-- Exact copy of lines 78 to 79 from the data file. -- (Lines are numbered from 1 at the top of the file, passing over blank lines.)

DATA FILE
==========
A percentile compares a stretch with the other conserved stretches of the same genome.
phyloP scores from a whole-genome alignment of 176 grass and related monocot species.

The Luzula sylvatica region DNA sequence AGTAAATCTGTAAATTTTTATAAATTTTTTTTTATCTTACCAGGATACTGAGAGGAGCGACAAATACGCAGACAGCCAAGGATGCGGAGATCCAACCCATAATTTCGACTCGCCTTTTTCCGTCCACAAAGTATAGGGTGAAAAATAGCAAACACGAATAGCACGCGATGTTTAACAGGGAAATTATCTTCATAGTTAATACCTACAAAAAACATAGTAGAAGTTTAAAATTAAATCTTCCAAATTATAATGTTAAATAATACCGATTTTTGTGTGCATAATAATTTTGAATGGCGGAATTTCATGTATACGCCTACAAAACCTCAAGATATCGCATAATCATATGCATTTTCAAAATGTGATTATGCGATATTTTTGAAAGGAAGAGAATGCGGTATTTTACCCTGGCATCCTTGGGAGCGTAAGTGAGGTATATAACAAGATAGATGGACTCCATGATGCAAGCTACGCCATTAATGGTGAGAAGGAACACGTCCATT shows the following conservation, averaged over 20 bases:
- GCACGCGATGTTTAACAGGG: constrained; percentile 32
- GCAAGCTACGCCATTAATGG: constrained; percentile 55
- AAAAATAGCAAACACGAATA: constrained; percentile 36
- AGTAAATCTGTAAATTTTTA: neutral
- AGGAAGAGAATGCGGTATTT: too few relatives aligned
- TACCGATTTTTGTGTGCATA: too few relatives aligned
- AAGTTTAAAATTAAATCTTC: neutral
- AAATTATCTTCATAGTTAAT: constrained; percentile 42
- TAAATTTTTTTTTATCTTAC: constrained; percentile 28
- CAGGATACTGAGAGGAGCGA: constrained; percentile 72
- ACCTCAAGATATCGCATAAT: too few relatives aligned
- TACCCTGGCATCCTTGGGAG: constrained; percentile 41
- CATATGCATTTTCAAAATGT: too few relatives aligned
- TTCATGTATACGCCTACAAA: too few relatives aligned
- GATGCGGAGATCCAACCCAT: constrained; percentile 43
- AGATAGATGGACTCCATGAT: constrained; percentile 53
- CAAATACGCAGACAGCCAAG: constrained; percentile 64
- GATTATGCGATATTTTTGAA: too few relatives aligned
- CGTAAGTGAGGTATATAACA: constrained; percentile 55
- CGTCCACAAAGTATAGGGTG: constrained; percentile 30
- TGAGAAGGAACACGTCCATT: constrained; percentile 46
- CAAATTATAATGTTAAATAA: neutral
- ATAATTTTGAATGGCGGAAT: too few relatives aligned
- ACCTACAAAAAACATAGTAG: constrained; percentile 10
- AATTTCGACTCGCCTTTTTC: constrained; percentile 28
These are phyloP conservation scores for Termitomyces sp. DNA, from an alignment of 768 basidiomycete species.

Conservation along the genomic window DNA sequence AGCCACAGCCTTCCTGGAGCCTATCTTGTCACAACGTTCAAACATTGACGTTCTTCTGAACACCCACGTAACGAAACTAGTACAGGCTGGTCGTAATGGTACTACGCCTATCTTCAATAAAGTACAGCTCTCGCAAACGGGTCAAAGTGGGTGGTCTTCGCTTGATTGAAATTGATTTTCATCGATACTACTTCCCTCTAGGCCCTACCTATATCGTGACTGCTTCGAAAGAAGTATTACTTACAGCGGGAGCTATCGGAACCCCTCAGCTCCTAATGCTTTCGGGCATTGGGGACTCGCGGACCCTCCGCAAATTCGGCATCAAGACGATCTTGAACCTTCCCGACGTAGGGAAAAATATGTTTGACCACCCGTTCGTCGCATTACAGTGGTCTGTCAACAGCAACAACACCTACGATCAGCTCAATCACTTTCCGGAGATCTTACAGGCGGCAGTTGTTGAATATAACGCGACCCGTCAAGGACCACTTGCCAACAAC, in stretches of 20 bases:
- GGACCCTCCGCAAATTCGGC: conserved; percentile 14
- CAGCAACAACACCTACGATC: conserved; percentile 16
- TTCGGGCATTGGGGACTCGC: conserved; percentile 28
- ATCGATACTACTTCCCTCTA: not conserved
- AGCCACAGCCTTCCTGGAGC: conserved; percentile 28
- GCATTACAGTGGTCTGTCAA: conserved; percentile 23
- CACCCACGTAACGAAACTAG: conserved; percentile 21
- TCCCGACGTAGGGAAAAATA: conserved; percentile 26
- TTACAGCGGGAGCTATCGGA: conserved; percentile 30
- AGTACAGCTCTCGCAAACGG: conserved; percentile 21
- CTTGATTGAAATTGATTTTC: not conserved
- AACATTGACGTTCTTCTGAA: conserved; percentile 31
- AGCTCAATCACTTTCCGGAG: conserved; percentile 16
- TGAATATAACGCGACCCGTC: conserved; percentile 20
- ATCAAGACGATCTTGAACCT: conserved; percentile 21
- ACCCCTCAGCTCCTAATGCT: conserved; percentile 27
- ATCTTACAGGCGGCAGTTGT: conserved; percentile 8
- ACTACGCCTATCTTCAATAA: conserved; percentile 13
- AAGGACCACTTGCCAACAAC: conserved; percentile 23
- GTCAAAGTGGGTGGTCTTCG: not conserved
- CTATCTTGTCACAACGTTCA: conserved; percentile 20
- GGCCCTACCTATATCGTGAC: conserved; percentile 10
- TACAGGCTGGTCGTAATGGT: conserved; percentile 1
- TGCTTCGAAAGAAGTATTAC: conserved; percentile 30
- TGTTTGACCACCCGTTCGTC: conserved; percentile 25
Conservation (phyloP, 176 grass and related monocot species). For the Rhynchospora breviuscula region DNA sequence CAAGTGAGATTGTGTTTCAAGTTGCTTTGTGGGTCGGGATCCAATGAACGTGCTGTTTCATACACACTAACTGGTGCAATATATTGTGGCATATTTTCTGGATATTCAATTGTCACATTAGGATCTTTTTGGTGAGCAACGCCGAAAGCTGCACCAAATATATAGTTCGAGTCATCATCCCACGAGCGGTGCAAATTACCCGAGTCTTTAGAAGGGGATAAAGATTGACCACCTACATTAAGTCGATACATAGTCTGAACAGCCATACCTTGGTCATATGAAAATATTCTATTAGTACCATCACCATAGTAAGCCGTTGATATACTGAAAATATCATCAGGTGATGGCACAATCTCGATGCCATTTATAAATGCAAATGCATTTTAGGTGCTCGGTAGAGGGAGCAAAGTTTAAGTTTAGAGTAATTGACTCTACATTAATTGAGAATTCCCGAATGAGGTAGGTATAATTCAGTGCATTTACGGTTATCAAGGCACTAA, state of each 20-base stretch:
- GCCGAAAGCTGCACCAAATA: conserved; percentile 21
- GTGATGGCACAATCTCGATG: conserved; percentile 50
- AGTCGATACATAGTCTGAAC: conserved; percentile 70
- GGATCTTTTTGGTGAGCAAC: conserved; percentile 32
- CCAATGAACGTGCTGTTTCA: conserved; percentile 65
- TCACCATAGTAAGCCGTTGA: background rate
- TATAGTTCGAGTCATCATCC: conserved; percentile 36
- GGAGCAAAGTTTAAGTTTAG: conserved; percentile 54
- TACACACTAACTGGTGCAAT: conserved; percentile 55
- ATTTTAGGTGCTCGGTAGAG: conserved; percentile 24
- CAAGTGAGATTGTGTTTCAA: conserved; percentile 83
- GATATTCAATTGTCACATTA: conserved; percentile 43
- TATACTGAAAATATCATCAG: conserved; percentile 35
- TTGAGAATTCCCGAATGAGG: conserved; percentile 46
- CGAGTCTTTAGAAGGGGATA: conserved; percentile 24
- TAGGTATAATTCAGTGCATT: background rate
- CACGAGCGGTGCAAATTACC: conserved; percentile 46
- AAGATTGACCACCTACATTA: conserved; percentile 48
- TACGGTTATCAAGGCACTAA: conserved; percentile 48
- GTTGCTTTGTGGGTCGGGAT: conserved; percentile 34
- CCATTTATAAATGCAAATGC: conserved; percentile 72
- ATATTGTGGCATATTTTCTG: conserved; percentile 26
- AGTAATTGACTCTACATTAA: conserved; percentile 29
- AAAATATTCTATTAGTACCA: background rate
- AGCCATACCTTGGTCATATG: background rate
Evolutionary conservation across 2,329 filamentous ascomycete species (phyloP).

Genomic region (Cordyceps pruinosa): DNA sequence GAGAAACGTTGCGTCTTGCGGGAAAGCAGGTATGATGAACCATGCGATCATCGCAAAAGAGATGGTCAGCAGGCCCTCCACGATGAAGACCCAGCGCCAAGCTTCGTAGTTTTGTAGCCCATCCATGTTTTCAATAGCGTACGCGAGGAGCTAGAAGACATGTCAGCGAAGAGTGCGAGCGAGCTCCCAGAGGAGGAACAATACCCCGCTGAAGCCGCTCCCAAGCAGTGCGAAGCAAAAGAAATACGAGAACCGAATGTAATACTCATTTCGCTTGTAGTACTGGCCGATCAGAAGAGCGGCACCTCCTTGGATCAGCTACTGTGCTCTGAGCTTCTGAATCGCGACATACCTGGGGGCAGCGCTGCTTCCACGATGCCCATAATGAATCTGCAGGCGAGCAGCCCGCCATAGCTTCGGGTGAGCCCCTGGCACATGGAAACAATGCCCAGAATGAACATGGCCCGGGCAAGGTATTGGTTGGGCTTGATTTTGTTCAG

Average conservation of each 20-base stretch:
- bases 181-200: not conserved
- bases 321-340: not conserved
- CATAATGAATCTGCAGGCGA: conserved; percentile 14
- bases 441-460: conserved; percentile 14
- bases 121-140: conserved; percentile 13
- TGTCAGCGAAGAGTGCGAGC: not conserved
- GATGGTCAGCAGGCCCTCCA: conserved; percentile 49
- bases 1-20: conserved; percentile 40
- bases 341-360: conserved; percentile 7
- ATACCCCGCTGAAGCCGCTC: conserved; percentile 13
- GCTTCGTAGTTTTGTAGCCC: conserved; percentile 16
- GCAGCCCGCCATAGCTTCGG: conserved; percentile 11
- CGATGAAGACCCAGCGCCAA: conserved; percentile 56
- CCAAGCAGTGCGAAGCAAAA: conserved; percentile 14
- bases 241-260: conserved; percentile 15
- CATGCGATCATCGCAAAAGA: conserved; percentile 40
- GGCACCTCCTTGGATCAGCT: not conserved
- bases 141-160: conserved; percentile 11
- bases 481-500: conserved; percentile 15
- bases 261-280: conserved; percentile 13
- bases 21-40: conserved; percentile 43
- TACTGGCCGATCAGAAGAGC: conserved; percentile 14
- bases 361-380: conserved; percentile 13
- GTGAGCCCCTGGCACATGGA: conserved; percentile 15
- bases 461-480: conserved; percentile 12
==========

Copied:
- ATATTGTGGCATATTTTCTG: conserved; percentile 26
- AGTAATTGACTCTACATTAA: conserved; percentile 29